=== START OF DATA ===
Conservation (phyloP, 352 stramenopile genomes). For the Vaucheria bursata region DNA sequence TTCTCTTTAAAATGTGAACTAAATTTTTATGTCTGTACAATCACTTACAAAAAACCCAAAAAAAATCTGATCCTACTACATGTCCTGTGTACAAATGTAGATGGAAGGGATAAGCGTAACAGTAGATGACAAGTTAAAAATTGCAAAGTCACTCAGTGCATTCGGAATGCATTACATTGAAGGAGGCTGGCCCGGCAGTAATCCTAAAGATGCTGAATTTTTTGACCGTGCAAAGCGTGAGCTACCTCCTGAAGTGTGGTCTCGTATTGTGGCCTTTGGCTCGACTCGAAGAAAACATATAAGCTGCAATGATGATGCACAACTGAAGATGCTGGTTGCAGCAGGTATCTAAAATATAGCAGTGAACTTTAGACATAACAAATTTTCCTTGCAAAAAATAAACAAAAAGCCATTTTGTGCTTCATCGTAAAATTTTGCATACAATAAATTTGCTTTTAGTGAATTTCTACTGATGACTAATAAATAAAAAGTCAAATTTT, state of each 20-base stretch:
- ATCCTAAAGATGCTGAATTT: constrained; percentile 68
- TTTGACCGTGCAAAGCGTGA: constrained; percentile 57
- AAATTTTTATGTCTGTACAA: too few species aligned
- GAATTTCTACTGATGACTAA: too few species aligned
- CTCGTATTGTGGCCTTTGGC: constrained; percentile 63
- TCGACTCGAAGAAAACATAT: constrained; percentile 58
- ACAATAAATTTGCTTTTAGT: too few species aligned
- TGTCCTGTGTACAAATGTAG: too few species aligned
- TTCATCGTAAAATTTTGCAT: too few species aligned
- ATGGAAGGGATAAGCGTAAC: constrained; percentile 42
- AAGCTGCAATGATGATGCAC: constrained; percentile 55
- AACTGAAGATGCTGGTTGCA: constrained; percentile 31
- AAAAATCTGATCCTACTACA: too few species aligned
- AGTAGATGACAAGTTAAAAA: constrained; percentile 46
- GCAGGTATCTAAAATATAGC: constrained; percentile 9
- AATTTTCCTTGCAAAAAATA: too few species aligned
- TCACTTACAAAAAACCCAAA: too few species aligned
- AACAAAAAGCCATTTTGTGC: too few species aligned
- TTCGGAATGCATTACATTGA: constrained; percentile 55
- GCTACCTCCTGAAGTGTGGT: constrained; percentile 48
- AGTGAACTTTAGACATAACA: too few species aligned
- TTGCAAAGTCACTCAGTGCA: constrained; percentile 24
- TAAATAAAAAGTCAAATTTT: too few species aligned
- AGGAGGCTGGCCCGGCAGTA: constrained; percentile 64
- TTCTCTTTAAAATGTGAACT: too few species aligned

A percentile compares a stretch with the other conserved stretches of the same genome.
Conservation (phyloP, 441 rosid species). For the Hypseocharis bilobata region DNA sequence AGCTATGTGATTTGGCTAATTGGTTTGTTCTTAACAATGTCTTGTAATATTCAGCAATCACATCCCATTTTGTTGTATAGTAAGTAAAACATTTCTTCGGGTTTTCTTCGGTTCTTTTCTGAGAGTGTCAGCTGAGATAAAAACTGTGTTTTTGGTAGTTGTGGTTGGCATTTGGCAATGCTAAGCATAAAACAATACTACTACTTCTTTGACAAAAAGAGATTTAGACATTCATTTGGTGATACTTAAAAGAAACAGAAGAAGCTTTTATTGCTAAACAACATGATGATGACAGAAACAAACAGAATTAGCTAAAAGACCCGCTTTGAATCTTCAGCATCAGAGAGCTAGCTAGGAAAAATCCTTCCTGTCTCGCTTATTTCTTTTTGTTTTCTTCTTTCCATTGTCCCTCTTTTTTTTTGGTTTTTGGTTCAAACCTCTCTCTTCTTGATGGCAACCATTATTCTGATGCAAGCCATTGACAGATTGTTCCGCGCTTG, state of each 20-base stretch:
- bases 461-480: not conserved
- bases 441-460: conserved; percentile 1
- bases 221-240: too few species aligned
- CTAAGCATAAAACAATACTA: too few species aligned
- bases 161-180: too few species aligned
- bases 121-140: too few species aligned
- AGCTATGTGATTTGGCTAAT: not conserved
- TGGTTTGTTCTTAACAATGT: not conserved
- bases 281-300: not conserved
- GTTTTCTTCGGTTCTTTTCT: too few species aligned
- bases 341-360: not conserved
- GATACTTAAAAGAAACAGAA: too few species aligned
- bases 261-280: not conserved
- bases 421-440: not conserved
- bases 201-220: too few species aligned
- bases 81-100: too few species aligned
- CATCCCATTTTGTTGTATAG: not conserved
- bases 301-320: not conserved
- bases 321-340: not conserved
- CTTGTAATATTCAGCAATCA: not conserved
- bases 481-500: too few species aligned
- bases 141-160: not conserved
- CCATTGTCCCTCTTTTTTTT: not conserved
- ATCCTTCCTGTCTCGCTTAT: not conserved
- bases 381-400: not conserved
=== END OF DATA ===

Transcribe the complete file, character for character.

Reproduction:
Conservation (phyloP, 352 stramenopile genomes). For the Vaucheria bursata region DNA sequence TTCTCTTTAAAATGTGAACTAAATTTTTATGTCTGTACAATCACTTACAAAAAACCCAAAAAAAATCTGATCCTACTACATGTCCTGTGTACAAATGTAGATGGAAGGGATAAGCGTAACAGTAGATGACAAGTTAAAAATTGCAAAGTCACTCAGTGCATTCGGAATGCATTACATTGAAGGAGGCTGGCCCGGCAGTAATCCTAAAGATGCTGAATTTTTTGACCGTGCAAAGCGTGAGCTACCTCCTGAAGTGTGGTCTCGTATTGTGGCCTTTGGCTCGACTCGAAGAAAACATATAAGCTGCAATGATGATGCACAACTGAAGATGCTGGTTGCAGCAGGTATCTAAAATATAGCAGTGAACTTTAGACATAACAAATTTTCCTTGCAAAAAATAAACAAAAAGCCATTTTGTGCTTCATCGTAAAATTTTGCATACAATAAATTTGCTTTTAGTGAATTTCTACTGATGACTAATAAATAAAAAGTCAAATTTT, state of each 20-base stretch:
- ATCCTAAAGATGCTGAATTT: constrained; percentile 68
- TTTGACCGTGCAAAGCGTGA: constrained; percentile 57
- AAATTTTTATGTCTGTACAA: too few species aligned
- GAATTTCTACTGATGACTAA: too few species aligned
- CTCGTATTGTGGCCTTTGGC: constrained; percentile 63
- TCGACTCGAAGAAAACATAT: constrained; percentile 58
- ACAATAAATTTGCTTTTAGT: too few species aligned
- TGTCCTGTGTACAAATGTAG: too few species aligned
- TTCATCGTAAAATTTTGCAT: too few species aligned
- ATGGAAGGGATAAGCGTAAC: constrained; percentile 42
- AAGCTGCAATGATGATGCAC: constrained; percentile 55
- AACTGAAGATGCTGGTTGCA: constrained; percentile 31
- AAAAATCTGATCCTACTACA: too few species aligned
- AGTAGATGACAAGTTAAAAA: constrained; percentile 46
- GCAGGTATCTAAAATATAGC: constrained; percentile 9
- AATTTTCCTTGCAAAAAATA: too few species aligned
- TCACTTACAAAAAACCCAAA: too few species aligned
- AACAAAAAGCCATTTTGTGC: too few species aligned
- TTCGGAATGCATTACATTGA: constrained; percentile 55
- GCTACCTCCTGAAGTGTGGT: constrained; percentile 48
- AGTGAACTTTAGACATAACA: too few species aligned
- TTGCAAAGTCACTCAGTGCA: constrained; percentile 24
- TAAATAAAAAGTCAAATTTT: too few species aligned
- AGGAGGCTGGCCCGGCAGTA: constrained; percentile 64
- TTCTCTTTAAAATGTGAACT: too few species aligned

A percentile compares a stretch with the other conserved stretches of the same genome.
Conservation (phyloP, 441 rosid species). For the Hypseocharis bilobata region DNA sequence AGCTATGTGATTTGGCTAATTGGTTTGTTCTTAACAATGTCTTGTAATATTCAGCAATCACATCCCATTTTGTTGTATAGTAAGTAAAACATTTCTTCGGGTTTTCTTCGGTTCTTTTCTGAGAGTGTCAGCTGAGATAAAAACTGTGTTTTTGGTAGTTGTGGTTGGCATTTGGCAATGCTAAGCATAAAACAATACTACTACTTCTTTGACAAAAAGAGATTTAGACATTCATTTGGTGATACTTAAAAGAAACAGAAGAAGCTTTTATTGCTAAACAACATGATGATGACAGAAACAAACAGAATTAGCTAAAAGACCCGCTTTGAATCTTCAGCATCAGAGAGCTAGCTAGGAAAAATCCTTCCTGTCTCGCTTATTTCTTTTTGTTTTCTTCTTTCCATTGTCCCTCTTTTTTTTTGGTTTTTGGTTCAAACCTCTCTCTTCTTGATGGCAACCATTATTCTGATGCAAGCCATTGACAGATTGTTCCGCGCTTG, state of each 20-base stretch:
- bases 461-480: not conserved
- bases 441-460: conserved; percentile 1
- bases 221-240: too few species aligned
- CTAAGCATAAAACAATACTA: too few species aligned
- bases 161-180: too few species aligned
- bases 121-140: too few species aligned
- AGCTATGTGATTTGGCTAAT: not conserved
- TGGTTTGTTCTTAACAATGT: not conserved
- bases 281-300: not conserved
- GTTTTCTTCGGTTCTTTTCT: too few species aligned
- bases 341-360: not conserved
- GATACTTAAAAGAAACAGAA: too few species aligned
- bases 261-280: not conserved
- bases 421-440: not conserved
- bases 201-220: too few species aligned
- bases 81-100: too few species aligned
- CATCCCATTTTGTTGTATAG: not conserved
- bases 301-320: not conserved
- bases 321-340: not conserved
- CTTGTAATATTCAGCAATCA: not conserved
- bases 481-500: too few species aligned
- bases 141-160: not conserved
- CCATTGTCCCTCTTTTTTTT: not conserved
- ATCCTTCCTGTCTCGCTTAT: not conserved
- bases 381-400: not conserved